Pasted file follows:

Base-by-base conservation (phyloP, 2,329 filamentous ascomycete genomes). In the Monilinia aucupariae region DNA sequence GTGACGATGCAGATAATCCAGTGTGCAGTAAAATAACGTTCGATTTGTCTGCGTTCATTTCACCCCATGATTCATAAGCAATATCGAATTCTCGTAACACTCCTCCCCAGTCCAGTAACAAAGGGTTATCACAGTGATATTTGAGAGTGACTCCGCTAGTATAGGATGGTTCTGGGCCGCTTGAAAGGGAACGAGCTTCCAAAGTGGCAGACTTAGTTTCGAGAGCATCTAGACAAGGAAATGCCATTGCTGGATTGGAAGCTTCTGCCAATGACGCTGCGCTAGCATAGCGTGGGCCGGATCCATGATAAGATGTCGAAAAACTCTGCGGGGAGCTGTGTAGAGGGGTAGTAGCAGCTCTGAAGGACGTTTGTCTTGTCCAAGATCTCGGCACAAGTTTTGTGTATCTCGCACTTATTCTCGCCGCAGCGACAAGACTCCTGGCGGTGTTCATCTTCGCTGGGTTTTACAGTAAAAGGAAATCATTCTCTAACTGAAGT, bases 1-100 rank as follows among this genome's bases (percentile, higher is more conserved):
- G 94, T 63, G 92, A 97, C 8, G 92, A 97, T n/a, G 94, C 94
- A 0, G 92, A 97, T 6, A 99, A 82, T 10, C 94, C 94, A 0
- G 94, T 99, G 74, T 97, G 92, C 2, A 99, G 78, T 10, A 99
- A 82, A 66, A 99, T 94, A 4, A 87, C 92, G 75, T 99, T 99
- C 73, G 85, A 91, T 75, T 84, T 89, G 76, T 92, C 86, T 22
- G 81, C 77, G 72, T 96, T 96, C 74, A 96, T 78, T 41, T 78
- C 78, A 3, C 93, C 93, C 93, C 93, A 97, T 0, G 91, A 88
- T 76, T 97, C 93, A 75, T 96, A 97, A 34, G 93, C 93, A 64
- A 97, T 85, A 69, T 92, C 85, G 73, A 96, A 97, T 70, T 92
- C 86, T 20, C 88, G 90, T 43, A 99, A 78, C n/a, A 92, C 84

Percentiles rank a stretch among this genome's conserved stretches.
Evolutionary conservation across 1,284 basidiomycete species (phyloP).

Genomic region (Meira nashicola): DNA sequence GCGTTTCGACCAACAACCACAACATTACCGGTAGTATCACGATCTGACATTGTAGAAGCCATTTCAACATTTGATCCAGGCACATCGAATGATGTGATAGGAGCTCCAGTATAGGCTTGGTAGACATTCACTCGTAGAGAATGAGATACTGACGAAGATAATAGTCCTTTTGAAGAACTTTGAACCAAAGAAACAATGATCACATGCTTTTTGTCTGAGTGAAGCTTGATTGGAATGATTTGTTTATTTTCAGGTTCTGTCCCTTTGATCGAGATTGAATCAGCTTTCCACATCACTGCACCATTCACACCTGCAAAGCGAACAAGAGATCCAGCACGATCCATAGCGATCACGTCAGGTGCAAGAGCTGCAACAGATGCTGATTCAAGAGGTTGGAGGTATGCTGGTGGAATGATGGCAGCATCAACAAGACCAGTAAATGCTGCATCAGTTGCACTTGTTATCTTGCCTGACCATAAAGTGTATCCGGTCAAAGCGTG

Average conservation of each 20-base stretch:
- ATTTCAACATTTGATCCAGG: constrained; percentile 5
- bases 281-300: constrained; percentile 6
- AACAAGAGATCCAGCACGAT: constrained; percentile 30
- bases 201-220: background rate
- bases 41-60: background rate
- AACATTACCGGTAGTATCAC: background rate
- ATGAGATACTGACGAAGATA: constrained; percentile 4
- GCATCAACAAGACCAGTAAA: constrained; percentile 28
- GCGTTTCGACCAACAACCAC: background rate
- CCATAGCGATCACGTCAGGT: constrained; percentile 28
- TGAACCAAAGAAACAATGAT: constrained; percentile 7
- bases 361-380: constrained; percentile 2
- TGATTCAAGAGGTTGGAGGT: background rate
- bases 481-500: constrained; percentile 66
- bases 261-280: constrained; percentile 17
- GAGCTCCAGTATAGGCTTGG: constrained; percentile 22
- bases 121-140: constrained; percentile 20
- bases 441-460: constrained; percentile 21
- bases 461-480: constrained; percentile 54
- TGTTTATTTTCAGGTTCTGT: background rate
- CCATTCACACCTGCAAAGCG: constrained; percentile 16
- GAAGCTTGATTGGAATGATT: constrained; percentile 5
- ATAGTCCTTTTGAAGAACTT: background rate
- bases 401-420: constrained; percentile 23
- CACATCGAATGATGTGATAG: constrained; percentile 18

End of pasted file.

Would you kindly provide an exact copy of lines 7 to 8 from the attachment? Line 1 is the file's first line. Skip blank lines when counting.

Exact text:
- G 81, C 77, G 72, T 96, T 96, C 74, A 96, T 78, T 41, T 78
- C 78, A 3, C 93, C 93, C 93, C 93, A 97, T 0, G 91, A 88